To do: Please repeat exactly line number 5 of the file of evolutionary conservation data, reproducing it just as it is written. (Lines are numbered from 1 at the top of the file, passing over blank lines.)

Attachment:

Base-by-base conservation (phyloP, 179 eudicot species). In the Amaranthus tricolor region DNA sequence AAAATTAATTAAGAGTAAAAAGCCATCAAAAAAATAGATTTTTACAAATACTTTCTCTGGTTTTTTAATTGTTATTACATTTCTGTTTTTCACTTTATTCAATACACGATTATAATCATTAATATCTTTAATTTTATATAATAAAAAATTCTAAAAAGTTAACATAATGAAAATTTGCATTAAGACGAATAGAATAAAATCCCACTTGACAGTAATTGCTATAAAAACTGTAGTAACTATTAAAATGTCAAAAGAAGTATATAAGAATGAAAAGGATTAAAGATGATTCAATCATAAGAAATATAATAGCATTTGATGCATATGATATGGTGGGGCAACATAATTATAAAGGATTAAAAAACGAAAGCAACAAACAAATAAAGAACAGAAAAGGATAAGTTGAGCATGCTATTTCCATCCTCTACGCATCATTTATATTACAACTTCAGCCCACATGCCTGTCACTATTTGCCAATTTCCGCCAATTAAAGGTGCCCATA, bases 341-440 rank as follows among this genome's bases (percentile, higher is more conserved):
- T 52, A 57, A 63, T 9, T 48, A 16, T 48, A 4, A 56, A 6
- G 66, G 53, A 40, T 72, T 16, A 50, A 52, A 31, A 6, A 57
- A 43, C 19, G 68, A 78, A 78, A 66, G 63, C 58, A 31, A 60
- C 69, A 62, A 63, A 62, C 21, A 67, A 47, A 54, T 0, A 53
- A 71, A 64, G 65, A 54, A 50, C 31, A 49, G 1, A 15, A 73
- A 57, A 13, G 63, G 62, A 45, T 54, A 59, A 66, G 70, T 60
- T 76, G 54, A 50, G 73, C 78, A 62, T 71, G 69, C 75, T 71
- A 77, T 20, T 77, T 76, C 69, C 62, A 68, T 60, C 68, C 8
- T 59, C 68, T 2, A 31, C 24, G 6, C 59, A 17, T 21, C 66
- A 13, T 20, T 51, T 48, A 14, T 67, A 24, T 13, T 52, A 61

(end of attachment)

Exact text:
- C 69, A 62, A 63, A 62, C 21, A 67, A 47, A 54, T 0, A 53